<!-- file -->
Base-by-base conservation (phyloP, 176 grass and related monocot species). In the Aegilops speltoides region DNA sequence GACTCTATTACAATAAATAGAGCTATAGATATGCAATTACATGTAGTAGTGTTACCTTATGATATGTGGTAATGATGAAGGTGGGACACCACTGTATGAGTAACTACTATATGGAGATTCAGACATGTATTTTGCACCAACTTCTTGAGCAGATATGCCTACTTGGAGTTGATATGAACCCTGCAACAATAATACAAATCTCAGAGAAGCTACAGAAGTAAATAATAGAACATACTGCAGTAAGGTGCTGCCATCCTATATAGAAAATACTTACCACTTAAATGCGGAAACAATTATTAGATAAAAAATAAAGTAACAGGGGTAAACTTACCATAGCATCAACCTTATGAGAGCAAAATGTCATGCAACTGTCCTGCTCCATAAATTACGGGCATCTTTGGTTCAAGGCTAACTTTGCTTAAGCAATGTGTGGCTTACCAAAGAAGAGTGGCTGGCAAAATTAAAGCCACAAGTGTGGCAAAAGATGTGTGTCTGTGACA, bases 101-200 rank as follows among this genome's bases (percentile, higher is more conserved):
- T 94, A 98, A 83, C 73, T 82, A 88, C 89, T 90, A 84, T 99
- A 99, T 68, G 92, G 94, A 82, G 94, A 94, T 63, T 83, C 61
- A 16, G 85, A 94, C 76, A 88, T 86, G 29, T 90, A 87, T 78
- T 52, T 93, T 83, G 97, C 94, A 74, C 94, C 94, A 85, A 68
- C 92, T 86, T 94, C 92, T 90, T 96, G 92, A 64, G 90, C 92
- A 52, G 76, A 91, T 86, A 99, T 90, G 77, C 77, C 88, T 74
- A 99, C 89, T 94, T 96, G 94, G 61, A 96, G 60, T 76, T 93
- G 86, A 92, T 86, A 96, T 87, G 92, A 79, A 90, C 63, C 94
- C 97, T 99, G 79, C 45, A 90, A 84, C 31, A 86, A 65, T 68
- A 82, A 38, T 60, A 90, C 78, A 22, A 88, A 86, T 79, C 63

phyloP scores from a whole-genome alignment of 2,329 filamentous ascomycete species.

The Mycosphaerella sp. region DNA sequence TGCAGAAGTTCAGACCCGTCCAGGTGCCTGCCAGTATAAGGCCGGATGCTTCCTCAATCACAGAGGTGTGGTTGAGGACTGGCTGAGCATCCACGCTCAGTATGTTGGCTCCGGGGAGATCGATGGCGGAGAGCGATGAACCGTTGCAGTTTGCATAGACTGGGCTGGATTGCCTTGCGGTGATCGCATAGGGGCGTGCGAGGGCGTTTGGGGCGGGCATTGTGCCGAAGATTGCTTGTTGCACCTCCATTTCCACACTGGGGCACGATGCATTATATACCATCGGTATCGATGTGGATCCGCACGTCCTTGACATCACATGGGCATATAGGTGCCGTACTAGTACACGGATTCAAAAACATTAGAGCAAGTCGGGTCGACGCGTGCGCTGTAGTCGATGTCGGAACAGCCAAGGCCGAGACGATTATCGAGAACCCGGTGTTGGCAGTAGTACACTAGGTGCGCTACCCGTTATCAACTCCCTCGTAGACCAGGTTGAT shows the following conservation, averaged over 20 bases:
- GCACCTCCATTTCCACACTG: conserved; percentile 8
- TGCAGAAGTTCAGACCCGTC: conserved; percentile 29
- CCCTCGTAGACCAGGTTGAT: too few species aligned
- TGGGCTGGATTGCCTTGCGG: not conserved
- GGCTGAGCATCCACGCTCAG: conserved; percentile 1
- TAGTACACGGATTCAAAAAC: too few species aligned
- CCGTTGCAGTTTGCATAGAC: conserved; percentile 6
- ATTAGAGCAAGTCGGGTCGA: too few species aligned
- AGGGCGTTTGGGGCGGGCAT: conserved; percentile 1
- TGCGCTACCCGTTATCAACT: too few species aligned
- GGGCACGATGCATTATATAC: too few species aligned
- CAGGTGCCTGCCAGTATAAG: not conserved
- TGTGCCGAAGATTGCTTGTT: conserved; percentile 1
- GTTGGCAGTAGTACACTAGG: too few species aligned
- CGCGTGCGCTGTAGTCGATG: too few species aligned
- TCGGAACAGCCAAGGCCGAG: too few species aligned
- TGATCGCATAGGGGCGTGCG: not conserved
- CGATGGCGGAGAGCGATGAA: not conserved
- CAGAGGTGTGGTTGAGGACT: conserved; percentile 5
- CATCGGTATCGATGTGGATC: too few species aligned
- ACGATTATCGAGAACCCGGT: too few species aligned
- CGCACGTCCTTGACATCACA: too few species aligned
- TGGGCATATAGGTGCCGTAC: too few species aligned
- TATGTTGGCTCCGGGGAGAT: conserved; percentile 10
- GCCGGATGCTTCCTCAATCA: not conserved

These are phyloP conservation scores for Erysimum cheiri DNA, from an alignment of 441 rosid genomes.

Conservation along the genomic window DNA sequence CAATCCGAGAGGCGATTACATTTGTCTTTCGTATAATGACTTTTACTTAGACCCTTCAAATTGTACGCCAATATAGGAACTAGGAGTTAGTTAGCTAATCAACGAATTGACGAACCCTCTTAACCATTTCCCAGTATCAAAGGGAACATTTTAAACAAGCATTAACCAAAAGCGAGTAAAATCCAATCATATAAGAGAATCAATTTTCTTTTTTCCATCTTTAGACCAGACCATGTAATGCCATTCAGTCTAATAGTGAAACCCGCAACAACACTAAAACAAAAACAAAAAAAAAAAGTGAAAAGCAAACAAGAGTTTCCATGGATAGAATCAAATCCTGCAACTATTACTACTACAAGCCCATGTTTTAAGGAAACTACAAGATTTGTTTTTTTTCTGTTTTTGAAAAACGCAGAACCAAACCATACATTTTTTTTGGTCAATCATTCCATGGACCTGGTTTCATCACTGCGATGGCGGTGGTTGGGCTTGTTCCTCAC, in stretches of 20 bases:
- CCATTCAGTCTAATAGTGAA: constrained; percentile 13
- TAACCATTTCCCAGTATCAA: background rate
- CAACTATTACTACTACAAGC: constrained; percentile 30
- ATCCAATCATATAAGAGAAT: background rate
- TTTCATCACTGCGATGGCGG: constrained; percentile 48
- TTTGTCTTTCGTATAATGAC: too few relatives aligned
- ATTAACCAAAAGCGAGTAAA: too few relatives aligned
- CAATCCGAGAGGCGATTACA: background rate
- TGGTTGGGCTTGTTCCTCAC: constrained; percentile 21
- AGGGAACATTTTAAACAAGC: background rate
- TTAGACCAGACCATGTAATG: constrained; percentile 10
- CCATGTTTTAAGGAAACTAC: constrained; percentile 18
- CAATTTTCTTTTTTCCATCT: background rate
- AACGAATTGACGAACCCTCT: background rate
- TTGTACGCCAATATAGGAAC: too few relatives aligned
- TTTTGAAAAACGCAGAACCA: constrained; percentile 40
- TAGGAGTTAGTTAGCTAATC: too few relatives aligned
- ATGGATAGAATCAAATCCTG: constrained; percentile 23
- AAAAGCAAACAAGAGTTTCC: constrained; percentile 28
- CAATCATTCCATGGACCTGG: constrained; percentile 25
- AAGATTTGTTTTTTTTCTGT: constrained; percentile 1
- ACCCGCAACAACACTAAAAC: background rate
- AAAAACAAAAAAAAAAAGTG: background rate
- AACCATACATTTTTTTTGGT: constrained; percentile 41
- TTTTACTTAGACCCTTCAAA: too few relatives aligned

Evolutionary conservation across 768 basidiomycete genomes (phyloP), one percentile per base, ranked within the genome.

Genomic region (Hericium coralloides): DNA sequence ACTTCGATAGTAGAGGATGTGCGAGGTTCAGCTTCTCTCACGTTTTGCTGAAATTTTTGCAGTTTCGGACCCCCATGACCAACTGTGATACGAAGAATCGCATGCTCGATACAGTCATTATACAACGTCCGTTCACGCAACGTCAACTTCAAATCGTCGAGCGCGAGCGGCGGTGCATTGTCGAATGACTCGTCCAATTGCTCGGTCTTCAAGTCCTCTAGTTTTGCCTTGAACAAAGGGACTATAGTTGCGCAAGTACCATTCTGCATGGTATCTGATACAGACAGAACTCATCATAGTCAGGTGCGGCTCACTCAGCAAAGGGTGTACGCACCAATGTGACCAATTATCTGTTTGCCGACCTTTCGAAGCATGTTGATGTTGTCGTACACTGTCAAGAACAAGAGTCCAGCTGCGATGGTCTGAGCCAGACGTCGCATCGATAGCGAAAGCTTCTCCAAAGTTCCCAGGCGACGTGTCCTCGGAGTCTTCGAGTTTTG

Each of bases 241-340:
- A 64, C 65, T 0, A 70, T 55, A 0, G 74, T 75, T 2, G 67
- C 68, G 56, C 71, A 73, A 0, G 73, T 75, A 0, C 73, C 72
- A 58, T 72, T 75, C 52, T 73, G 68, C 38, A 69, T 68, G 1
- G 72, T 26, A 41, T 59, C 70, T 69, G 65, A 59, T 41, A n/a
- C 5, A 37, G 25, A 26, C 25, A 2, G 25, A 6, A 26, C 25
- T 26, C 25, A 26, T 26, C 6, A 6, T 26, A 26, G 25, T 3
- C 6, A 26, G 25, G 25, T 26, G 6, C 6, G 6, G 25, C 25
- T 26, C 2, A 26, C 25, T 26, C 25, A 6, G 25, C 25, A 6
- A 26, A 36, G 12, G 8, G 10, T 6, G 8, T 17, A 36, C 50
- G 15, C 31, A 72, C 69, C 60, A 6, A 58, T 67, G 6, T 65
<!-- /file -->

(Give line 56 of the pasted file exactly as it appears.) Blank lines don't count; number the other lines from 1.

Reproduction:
- TTTTGAAAAACGCAGAACCA: constrained; percentile 40